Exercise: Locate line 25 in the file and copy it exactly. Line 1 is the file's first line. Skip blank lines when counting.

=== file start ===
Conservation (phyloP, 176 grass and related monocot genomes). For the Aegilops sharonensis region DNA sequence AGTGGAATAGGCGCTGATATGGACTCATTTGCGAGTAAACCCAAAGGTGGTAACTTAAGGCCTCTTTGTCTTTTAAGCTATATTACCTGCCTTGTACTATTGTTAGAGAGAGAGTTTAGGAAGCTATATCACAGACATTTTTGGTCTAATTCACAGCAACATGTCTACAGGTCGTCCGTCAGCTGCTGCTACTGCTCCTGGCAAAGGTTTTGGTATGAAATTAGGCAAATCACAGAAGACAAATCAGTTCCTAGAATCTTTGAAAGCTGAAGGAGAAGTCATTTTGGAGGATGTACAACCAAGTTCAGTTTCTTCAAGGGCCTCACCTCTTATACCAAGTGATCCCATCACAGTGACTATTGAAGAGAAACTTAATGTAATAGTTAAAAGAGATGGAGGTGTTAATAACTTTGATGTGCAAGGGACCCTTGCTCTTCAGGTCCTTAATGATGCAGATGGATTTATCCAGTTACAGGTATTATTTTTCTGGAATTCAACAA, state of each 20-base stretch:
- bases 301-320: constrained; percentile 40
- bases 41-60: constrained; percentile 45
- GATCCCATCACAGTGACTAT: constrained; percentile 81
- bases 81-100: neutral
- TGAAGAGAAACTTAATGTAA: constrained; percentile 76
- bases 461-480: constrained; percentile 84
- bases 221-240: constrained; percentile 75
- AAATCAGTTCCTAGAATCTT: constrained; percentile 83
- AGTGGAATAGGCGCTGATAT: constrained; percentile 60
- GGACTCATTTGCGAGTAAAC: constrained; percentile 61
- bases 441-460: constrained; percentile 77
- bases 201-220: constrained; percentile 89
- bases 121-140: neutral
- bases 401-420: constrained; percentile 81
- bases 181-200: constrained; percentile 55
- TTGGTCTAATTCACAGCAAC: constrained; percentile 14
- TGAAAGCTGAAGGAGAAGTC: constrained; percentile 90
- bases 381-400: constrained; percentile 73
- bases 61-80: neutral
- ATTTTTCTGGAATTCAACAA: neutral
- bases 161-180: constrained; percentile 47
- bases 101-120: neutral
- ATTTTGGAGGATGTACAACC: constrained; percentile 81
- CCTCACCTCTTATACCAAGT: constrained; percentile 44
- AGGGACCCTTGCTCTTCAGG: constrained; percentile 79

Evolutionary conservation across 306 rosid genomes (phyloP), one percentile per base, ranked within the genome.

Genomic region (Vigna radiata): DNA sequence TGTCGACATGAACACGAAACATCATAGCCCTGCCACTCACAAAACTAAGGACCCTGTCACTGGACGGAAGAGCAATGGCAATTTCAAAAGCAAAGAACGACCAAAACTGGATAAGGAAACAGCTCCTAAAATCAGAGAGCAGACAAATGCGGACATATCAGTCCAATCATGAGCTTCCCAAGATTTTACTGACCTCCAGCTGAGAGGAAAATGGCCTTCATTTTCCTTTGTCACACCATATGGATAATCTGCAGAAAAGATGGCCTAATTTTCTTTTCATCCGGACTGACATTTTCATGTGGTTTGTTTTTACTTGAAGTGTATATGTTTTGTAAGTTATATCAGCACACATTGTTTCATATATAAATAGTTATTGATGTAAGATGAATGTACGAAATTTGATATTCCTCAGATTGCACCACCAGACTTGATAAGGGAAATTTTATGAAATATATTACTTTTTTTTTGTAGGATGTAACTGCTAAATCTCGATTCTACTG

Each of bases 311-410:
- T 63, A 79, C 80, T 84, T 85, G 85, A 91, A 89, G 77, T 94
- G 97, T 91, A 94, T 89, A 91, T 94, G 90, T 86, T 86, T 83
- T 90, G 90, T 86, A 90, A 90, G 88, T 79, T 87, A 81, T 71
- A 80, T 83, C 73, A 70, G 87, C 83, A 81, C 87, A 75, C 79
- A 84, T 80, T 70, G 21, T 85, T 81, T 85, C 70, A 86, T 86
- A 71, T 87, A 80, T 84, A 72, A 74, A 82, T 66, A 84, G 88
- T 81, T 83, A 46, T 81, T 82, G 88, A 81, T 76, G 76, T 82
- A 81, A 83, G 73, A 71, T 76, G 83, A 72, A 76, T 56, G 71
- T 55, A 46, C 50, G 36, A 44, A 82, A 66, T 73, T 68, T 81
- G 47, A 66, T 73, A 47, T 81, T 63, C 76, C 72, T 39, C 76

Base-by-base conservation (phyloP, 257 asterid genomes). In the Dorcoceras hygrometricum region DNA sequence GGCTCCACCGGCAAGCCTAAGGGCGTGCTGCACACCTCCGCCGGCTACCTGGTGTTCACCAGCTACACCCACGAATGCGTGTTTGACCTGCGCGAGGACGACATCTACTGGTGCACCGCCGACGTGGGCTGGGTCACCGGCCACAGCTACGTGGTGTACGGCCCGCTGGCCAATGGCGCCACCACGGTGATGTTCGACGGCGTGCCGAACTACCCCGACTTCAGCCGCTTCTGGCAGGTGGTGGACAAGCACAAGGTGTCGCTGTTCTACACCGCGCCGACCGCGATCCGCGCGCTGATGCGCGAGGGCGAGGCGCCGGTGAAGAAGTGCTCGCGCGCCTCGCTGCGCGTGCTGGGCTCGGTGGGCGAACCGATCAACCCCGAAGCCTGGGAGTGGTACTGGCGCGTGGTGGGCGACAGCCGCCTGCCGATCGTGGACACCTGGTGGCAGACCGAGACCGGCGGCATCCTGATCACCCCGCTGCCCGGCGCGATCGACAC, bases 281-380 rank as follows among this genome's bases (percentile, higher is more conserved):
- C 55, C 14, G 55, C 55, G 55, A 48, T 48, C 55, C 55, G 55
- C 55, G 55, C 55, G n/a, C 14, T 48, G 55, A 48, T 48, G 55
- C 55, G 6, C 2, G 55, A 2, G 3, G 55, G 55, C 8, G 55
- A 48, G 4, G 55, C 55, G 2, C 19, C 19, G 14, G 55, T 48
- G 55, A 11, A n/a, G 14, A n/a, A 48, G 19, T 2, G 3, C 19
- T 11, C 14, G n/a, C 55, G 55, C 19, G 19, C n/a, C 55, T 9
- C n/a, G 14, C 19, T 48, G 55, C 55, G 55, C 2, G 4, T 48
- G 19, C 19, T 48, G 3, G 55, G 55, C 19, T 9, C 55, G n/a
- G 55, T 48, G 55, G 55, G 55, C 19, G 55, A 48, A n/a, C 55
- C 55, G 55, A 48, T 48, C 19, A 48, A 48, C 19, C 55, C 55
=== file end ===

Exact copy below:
- CCTCACCTCTTATACCAAGT: constrained; percentile 44